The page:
Financial services firms have been given three months to show regulators how their IT systems will manage the risk of cyber-attack or changes in technology.
The Bank of England, Financial Conduct Authority and Prudential Regulation Authority issued a questionnaire asking companies to respond to a key question about the resilience of their technology systems. Firms have until 5 October to reply.
The regulators want to know how services can be maintained whatever the source of disruption.
A statement from the regulators said: “The challenges for operational resilience have become even more demanding given a hostile cyber-environment and large-scale technological changes.
“As recent disruptive events illustrate, operational resilience is a vital part of protecting the UK’s financial system, institutions and consumers.”
“An operational disruption such as one caused by a cyber-attack, failed outsourcing or technological change could impact financial stability by posing a risk to the supply of vital services on which the real economy depends, threaten the viability of individual firms and FMIs, and cause harm to consumers and other market participants in the financial system.”
The demand from regulators comes after TSB bank’s IT systems went down earlier this year, leaving thousands of customers shut out of their accounts.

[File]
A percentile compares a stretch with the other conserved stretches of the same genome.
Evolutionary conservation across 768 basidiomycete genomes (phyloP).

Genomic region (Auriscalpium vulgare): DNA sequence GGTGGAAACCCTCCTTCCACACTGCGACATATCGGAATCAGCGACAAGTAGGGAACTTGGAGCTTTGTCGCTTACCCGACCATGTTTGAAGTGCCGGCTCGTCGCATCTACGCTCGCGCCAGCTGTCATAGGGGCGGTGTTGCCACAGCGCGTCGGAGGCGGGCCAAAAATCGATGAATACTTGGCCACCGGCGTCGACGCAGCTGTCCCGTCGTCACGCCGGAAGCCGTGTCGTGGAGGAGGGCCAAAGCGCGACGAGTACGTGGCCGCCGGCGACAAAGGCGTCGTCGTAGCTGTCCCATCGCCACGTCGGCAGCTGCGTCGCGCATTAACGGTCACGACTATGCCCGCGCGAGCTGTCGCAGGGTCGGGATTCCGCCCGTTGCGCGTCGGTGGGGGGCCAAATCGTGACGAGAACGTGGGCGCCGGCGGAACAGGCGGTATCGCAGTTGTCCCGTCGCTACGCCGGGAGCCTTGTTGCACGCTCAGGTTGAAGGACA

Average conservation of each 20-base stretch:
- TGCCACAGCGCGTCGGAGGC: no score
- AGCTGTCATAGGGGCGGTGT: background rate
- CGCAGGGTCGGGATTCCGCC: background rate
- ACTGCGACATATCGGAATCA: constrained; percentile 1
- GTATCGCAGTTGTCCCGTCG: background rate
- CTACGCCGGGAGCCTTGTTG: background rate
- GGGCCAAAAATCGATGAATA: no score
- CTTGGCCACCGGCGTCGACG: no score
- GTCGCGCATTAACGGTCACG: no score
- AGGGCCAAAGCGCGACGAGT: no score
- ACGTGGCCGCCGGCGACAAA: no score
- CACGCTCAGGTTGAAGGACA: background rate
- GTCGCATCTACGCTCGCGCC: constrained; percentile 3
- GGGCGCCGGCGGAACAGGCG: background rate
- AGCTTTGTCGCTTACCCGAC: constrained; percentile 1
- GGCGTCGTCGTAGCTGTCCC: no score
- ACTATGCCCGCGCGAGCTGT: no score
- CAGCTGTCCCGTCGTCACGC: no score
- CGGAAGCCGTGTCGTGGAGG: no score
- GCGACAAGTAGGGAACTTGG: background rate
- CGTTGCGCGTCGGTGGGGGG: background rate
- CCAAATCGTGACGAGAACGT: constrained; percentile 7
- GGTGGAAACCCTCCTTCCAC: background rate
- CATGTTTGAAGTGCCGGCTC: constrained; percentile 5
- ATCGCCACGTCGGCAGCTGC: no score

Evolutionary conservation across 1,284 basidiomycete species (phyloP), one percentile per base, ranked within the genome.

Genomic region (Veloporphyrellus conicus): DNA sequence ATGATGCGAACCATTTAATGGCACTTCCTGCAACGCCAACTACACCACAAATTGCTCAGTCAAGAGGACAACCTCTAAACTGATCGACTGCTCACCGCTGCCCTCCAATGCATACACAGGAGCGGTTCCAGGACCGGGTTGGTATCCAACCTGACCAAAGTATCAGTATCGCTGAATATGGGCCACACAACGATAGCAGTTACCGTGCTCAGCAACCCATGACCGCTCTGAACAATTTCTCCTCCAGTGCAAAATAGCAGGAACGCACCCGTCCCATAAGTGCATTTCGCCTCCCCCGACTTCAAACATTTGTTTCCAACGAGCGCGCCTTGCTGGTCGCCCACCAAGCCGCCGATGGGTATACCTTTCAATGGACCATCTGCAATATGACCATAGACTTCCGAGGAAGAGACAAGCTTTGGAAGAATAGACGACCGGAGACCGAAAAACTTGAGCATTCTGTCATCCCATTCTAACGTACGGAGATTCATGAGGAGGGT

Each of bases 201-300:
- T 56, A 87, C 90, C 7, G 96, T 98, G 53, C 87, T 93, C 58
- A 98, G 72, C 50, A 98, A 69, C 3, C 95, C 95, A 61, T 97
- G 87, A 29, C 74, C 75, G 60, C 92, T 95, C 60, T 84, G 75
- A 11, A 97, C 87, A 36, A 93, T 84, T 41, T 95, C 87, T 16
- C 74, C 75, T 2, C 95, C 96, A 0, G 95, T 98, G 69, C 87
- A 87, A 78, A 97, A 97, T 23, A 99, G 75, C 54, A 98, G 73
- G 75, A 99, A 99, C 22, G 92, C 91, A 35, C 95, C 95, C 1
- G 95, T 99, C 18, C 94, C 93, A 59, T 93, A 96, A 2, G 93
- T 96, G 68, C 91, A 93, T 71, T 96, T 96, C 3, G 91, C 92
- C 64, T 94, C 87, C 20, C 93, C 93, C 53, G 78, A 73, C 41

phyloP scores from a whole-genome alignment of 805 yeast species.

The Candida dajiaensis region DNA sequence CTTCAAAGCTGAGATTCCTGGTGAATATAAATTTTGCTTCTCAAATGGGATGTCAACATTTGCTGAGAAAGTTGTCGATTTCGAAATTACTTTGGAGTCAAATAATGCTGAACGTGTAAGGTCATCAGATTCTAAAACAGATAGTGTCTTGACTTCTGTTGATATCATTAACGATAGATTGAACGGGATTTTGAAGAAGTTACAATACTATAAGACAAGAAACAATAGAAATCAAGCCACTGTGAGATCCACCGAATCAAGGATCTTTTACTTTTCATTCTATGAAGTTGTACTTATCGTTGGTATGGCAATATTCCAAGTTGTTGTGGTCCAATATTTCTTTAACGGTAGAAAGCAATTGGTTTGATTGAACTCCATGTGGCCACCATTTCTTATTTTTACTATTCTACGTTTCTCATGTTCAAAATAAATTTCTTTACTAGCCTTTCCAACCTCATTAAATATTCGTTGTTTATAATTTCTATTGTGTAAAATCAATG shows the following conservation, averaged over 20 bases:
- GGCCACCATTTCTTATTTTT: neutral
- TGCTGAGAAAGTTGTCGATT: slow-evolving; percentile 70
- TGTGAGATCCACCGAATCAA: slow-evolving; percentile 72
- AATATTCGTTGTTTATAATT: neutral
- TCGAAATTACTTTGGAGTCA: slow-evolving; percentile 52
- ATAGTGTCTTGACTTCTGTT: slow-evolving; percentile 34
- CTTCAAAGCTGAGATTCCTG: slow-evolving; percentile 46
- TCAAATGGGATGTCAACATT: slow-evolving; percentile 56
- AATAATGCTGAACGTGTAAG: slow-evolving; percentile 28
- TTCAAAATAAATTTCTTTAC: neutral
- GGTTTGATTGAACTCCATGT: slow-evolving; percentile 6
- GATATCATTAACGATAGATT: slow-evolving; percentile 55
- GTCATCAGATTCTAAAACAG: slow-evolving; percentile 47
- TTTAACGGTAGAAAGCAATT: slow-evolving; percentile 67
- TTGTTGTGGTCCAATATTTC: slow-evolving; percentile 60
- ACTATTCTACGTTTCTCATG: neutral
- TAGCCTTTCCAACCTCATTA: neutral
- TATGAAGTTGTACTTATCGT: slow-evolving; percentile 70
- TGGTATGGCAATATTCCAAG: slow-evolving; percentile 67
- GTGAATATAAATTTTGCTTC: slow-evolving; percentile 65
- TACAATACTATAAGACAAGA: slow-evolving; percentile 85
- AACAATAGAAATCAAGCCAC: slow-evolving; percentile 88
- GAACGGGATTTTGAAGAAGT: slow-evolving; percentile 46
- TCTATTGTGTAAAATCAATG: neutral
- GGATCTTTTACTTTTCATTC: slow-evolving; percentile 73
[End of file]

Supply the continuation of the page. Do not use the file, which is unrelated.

The debacle prompted calls for the resignation of chief executive Paul Pester, and underlined the fragility of some IT systems in financial services. Pester was forced into a public apology, though Richard Meddings, TSB’s chairman, has defended his CEO.
In April it was reported that seven of the UK’s biggest banks were targeted last year by a massive cyber-attack that caused reduced operations or the shut-down of entire systems.
Jo Goodall, senior investigating officer at the National Crime Agency, said: “Cyber crime, by default, is a threat that crosses borders and our response must be one that utilises the close international law enforcement collaboration that is crucial to tackling this threat.”
She added: “Cyber offenders can act against UK targets from anywhere in the world and this means UK-based offenders can also attack targets in any country. Our success depends on law enforcement, government and industry working together to fight cybercrime.”
Last year’s bank attack involved the use of a website, webstresser.org, to launch so-called distributed denial of service (DDOS) attacks. Police in the UK, Netherlands, Serbia, Croatia and Canada were involved in shutting down the site.